Knowledge base


MRI versus CT scans – the differences


Medical imaging has become a key part of diagnosis in modern medicine, with magnetic resonance imaging (MRI) and computed tomography (CT) being two of the most advanced imaging modalities. Despite some similarities, these techniques are different in many ways. What are the differences? Let us explain.


What does contrast enhancement in CT mean?


Contrast enhancement in computed tomography (CT) scans refers to a technique used during a CT scan whereby a contrast agent is administered to the patient, allowing certain structures in the patient’s body to become more clearly visible on CT images. How does this work in practice? What are the types of contrast agents and when are they used? Read on to find out more!


What are the principles underlying magnetic resonance diffusion-weighted imaging?


Diffusion-weighted imaging (DWI) is an innovative technique used in magnetic resonance imaging (MRI). It allows for an extremely accurate assessment of the movement of water molecules in tissues, which is crucial in diagnosing various brain disorders, but other conditions as well. If you want to learn what this examination consists of and when it is most often used, read on!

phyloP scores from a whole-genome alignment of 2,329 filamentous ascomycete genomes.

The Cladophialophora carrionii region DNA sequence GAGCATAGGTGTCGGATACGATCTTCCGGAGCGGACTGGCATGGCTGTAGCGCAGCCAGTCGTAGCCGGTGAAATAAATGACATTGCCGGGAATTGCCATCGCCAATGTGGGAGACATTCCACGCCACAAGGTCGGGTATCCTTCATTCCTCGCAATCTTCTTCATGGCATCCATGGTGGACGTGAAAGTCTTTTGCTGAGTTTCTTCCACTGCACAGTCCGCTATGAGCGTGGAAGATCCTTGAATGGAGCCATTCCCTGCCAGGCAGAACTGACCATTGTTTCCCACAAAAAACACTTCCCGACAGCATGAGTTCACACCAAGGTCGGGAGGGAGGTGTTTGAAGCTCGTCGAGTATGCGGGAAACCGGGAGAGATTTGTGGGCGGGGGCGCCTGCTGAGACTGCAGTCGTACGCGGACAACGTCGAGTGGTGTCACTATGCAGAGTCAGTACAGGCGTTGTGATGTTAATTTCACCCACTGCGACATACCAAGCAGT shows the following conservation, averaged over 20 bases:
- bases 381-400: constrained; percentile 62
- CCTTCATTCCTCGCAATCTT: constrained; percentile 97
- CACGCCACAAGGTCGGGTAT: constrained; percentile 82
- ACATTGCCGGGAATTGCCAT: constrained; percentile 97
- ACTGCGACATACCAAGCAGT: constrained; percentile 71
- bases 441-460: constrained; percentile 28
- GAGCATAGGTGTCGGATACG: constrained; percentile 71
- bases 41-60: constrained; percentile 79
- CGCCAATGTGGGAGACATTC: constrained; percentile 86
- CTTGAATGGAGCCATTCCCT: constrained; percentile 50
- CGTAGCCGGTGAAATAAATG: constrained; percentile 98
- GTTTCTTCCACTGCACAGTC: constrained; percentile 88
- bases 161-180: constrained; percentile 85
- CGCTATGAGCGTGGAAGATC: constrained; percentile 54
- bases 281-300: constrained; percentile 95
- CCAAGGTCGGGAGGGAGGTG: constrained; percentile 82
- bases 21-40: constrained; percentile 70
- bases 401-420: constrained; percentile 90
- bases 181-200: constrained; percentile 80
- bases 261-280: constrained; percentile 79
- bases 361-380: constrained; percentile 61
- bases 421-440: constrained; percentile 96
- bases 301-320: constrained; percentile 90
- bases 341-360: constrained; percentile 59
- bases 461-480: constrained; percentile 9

FLAIR sequence in MRI – what is it?


Magnetic resonance imaging (MRI) is one of the most important tools in medical diagnostic imaging. Importantly, this technology offers multiple possibilities in this regard due to the many different MRI sequences available during examinations. These include the FLAIR (Fluid-Attenuated Inversion Recovery) sequence, which is distinguished by its unique features. What exactly does the FLAIR sequence consist of and when is it applicable?


Magnetisation transfer imaging


Magnetisation transfer imaging (MTI) is among the latest tools in the field of medical imaging. Its primary advantage is that it allows extremely precise assessment of brain structures and functions. This article discusses, among other things, the exact nature and application of this type of diagnostics.